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The President’s Budget for 2001: Depleted Economic Choices

For government to be able to function and fulfill the role assigned toit, it must collect sufficient resources and allocate and use thoseresources efficiently and effectively. In this regard, any assessmentof the government budget cannot proceed without an implicit recognitionof the integral relationship between revenue and expenditures, the twoprincipal elements of fiscal policy. Thus, the analysis of this paperassesses not only expenditure program but also the revenue program ofthe President’s Budget for 2001. In particular, the President’s budgetproposal is evaluated in terms of two principal objectives of a goodpublic expenditure management: fiscal discipline and strategicallocation of resources.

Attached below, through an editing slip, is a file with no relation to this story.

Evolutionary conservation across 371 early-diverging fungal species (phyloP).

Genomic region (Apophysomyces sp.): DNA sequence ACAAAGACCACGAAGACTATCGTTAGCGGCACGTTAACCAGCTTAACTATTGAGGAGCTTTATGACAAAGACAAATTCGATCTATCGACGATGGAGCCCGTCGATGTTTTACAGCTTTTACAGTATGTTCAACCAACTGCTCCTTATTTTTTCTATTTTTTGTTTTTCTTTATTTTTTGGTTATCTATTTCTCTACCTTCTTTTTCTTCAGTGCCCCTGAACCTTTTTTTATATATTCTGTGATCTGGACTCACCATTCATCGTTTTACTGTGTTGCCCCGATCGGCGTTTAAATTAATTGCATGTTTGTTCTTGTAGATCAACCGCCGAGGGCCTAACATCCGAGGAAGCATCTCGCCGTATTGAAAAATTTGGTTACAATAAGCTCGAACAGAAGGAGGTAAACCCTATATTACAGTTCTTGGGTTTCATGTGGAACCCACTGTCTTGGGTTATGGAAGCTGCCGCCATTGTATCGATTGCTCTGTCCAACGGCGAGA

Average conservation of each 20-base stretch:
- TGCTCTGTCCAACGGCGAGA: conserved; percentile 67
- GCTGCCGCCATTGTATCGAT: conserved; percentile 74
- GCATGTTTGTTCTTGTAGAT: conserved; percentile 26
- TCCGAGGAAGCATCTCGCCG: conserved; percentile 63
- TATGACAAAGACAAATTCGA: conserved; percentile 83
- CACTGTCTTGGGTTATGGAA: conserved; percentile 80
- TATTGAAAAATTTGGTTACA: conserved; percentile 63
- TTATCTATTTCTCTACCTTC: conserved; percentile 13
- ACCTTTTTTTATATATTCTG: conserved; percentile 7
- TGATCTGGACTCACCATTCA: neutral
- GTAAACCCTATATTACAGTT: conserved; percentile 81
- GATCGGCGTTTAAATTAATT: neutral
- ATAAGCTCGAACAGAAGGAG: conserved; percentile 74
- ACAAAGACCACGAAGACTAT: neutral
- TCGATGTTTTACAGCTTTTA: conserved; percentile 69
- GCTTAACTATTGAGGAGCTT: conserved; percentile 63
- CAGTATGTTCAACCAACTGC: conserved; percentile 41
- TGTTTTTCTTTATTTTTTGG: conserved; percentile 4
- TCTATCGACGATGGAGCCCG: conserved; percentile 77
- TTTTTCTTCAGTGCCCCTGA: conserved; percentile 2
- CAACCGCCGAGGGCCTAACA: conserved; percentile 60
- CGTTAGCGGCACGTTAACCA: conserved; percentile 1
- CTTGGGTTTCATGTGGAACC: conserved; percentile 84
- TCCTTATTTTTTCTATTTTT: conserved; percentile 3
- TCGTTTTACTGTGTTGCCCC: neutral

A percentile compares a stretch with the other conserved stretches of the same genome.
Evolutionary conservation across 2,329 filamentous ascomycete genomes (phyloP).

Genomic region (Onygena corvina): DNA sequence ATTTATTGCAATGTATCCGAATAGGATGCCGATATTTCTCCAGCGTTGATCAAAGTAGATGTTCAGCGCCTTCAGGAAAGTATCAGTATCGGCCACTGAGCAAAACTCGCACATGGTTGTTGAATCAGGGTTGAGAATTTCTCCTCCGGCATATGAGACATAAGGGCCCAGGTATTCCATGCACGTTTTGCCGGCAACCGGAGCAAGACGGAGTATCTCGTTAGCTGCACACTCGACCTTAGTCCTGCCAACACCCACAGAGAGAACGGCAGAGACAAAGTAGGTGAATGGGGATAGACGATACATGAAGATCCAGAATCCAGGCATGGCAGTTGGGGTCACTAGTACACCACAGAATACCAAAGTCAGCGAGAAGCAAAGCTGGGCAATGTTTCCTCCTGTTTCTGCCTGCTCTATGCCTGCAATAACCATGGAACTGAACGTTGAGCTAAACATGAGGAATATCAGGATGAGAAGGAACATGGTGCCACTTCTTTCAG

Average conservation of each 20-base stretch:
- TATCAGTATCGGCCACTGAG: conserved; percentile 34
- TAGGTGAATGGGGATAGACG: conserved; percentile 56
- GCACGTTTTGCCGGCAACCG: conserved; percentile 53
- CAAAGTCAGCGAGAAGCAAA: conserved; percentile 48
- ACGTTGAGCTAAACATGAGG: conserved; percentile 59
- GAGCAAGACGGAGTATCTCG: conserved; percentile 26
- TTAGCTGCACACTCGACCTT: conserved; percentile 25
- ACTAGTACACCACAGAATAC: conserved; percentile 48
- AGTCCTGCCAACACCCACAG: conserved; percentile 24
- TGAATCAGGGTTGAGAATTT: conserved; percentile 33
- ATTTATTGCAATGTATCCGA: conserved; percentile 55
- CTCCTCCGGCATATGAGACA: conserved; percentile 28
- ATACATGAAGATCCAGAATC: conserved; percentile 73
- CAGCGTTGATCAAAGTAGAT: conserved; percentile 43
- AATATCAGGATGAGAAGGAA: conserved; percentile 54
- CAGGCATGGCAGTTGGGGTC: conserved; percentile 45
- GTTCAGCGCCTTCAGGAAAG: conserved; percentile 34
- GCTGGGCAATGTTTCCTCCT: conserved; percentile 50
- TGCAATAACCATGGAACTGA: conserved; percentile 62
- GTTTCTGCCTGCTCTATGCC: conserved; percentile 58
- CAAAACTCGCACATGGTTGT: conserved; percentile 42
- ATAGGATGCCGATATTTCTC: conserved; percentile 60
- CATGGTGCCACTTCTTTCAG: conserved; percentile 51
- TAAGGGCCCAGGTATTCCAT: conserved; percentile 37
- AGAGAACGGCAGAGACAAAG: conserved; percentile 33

Gender-aware policy analysis

A common reaction among economists when one mentions gender is, “Gender? Aren’t there more important things in this world?”

This reflects the common notion that gender equality is something one
should be concerned with only after what are perceived to be “more
fundamental” problems have been addressed. From this point of view, the
more fundamental problems include eradicating poverty, narrowing income inequalities, protecting the environment and ending hunger, among others.